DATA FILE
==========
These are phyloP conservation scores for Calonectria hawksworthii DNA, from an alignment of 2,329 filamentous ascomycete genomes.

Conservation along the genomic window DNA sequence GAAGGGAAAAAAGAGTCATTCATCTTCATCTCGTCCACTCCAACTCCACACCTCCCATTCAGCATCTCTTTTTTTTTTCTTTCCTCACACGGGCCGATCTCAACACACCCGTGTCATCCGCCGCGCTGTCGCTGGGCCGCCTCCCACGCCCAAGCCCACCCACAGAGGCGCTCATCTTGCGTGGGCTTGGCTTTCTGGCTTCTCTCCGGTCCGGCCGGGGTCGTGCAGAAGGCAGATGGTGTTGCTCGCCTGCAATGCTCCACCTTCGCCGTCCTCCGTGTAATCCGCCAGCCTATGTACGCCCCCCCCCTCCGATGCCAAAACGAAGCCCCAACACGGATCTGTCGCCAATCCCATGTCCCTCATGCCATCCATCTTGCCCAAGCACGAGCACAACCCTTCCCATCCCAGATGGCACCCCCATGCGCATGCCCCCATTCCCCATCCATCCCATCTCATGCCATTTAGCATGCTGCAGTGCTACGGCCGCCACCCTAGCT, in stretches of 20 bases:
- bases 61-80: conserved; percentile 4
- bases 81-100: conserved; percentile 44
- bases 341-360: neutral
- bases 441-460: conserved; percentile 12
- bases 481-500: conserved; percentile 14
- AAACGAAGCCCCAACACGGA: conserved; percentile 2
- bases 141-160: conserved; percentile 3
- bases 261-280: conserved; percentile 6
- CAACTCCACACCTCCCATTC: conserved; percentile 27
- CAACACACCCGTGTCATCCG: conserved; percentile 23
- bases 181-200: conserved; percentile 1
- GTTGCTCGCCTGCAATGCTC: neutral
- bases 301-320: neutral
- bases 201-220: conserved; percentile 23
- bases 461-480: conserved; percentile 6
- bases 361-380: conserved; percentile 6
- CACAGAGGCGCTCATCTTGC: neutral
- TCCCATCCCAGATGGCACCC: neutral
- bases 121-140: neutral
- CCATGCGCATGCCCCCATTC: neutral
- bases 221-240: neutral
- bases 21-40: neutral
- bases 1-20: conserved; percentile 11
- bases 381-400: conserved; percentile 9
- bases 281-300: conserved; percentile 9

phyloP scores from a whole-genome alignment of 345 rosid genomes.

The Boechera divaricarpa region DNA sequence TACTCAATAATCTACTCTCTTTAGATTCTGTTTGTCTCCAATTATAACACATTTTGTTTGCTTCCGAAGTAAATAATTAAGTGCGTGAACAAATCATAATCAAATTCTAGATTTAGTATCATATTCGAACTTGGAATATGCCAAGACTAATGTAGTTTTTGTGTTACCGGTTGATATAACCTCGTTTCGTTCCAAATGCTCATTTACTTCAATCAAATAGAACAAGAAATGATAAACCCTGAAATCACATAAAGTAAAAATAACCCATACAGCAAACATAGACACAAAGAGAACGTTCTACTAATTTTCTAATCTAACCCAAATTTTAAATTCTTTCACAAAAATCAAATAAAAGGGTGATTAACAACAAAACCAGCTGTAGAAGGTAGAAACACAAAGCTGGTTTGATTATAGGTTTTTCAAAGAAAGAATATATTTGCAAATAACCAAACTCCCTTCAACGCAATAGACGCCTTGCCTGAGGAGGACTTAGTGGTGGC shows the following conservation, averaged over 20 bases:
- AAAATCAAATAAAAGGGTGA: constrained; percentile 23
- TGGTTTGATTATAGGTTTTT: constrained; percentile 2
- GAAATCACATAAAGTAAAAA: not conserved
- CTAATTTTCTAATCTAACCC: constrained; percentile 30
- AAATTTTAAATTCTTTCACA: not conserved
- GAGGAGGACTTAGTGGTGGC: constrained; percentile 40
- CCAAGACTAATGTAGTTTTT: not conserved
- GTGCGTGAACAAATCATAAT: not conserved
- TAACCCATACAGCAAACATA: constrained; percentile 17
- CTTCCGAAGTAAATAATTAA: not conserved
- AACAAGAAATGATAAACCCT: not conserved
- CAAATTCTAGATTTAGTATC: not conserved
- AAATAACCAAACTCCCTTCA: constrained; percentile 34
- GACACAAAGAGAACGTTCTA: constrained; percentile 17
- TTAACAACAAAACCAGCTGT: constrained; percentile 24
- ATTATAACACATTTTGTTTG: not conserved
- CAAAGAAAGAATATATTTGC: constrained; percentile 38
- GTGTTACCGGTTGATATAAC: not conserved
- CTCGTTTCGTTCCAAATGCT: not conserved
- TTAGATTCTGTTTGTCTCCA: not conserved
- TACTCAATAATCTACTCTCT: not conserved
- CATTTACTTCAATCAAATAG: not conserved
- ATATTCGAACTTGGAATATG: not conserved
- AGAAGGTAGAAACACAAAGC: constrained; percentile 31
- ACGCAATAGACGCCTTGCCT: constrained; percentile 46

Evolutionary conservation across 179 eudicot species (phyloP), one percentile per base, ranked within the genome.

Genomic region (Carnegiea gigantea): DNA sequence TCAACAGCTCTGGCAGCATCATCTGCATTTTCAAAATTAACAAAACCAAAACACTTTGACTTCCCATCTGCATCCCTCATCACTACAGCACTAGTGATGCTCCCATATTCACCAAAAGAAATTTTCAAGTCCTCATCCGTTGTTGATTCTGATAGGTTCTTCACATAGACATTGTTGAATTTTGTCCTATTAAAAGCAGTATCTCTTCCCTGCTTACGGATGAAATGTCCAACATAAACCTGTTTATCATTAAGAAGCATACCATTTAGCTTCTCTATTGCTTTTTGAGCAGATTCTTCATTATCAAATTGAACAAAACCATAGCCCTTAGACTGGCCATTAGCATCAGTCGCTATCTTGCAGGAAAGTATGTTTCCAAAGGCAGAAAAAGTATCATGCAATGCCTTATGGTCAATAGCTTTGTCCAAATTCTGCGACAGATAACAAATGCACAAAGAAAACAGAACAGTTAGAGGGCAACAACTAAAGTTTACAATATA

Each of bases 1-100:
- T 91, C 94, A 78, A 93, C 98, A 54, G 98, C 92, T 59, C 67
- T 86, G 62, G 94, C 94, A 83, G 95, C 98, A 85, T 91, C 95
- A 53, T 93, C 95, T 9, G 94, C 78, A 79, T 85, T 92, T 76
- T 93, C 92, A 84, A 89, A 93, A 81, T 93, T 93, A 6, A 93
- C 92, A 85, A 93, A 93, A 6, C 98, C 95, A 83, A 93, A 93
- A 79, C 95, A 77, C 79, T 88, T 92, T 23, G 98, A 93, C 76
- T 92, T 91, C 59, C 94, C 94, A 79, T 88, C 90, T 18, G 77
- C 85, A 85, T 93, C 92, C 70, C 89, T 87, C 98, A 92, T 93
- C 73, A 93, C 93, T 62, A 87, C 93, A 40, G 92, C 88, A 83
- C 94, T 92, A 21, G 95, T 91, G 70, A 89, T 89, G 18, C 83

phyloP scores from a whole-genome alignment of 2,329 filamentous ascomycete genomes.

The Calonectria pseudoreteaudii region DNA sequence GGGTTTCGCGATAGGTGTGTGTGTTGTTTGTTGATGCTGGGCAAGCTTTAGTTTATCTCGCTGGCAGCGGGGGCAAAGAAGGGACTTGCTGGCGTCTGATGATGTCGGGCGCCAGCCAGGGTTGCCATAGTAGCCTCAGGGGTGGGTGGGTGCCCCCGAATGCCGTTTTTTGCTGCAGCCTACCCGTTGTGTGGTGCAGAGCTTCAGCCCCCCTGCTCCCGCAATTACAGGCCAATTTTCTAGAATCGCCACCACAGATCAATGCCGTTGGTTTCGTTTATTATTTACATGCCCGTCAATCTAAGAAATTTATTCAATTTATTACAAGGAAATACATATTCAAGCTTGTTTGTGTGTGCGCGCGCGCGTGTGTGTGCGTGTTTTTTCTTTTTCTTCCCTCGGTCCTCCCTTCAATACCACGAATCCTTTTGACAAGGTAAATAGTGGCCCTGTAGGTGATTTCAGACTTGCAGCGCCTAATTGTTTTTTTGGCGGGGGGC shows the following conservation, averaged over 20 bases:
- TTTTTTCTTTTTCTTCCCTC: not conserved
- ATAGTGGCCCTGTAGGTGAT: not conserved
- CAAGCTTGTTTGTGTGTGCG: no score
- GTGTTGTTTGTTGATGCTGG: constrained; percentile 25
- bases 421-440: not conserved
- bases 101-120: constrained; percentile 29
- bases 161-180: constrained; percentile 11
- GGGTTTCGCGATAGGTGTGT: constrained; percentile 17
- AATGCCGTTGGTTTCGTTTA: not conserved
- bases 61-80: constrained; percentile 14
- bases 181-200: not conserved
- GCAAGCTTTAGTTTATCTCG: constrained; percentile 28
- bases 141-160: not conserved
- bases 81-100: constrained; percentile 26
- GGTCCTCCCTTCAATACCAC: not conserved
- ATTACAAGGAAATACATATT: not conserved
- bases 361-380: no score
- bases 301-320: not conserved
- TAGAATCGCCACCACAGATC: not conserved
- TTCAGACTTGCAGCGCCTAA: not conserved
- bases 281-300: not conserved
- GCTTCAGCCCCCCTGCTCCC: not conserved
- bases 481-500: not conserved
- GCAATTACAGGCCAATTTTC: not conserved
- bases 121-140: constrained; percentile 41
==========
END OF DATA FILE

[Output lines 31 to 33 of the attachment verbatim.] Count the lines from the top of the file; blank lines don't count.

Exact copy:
- TGGTTTGATTATAGGTTTTT: constrained; percentile 2
- GAAATCACATAAAGTAAAAA: not conserved
- CTAATTTTCTAATCTAACCC: constrained; percentile 30